I’ve recently been spending some time trying to speed up my PC. As usual over time, performance seemed to have become a bit sluggish, so a disk and registry clean-up, un-install session and a defrag was in order. 

All done but I’m still not happy! This machine should be flying – so whats going wrong? So I set about some analysis of what my machine is actually doing. After some indepth monitoring of my performance monitor in the Windows Task Manager I realised the processor was hardly doing anything, the memory was only half used and the gigabit network card was practically on tick-over.

So why do I still sometimes have laggy performance when doing simple windows tasks. After a process of elimination my focus turned to the hard drive. I found out I had a Seagate 7200rpm SATA drive with 2MB cache. Seems reasonable to me for a year old desktop machine. But the more I monitored performance the more I realised this was now the weakest link in my machine. So on I moved to research the latest drives. Solid State Drives (SSD) and more importantly to see if I could justify the cost of an upgrade to save me a few, but an annoying few, seconds!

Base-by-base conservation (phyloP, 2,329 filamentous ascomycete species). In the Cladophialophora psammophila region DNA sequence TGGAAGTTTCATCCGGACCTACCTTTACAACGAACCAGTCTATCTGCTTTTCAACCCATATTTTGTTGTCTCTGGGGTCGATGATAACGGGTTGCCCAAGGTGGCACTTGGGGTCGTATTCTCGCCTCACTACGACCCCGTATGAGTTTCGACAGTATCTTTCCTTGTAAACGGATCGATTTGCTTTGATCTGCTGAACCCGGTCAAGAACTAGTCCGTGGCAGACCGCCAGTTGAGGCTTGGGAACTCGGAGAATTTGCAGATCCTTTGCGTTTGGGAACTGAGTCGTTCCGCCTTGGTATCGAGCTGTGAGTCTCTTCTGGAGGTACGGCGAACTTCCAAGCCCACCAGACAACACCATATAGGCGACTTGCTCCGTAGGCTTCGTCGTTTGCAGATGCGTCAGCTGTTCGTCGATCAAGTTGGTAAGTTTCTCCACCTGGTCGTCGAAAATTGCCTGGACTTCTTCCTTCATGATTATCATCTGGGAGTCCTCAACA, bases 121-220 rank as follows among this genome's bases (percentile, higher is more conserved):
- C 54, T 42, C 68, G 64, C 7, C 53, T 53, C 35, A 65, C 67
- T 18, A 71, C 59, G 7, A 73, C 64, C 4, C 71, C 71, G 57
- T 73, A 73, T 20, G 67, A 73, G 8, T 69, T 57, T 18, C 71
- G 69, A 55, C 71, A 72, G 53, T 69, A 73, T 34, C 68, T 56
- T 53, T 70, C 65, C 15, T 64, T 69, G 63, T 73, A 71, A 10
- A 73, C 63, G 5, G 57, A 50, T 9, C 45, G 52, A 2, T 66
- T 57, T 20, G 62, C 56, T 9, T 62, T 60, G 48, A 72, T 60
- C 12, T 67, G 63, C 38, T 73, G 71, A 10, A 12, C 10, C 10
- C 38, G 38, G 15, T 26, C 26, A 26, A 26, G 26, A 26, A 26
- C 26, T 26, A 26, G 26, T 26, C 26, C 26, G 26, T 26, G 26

To my pleasant surprise I found the prices have come down to something very affordable and in terms of size I don’t really need huge capacity. Most of my data is stored centrally on our server so I really just need enough space for the Operating System and some of my key applications. So I turned to my trusty back issues of PC Pro magazine. Bingo! A labs section review of Solid State Drives in the June issue. After a quick read and a check on our site for prices I’d settled on the “PC Pro Recommended” Intel X25-M 80GB Drive (SSDSA2MH080G2R5) at £141.00ex VAT.

The tiny drive arrived in a small retail box and comes with a mounting bracket to allow it to fit neatly into a desktop machine. I swapped the SATA cable from the existing drive onto the SSD and attached my current hard drive to another SATA connection, then set about loading Windows from scratch. Immediately there is a significant speed difference as the obligatory reboots whilst installing and applying updates are noticeably faster. After a couple of hours of re-installing all my applications I was ready to go.

Wow! Now I’m really flying! Applications appear on screen as if they have just been minimised, not loaded from scratch. There’s no point trying to give you any time measurements – Everything is just the blink of an eye. It’s the best £141 I’ve spent in years. I think our standard PC configuration will be changed to incorporate these drives as standard since non of our users need large local drive space and when you offset the cost against a normal drive then you are only looking at around £100 premium. Admittedly I did pick a “PC Pro recommended” drive, and they did find some “dogs” that gave no noticable speed increase over a normal hard drive. So if you are thinking of trying this kind of upgrade then do your research or stick to this drive

If you are still not convinced watch this amazing video from Intel comparing the speed of an SSD to a traditional hard drive. Good luck with your upgrade!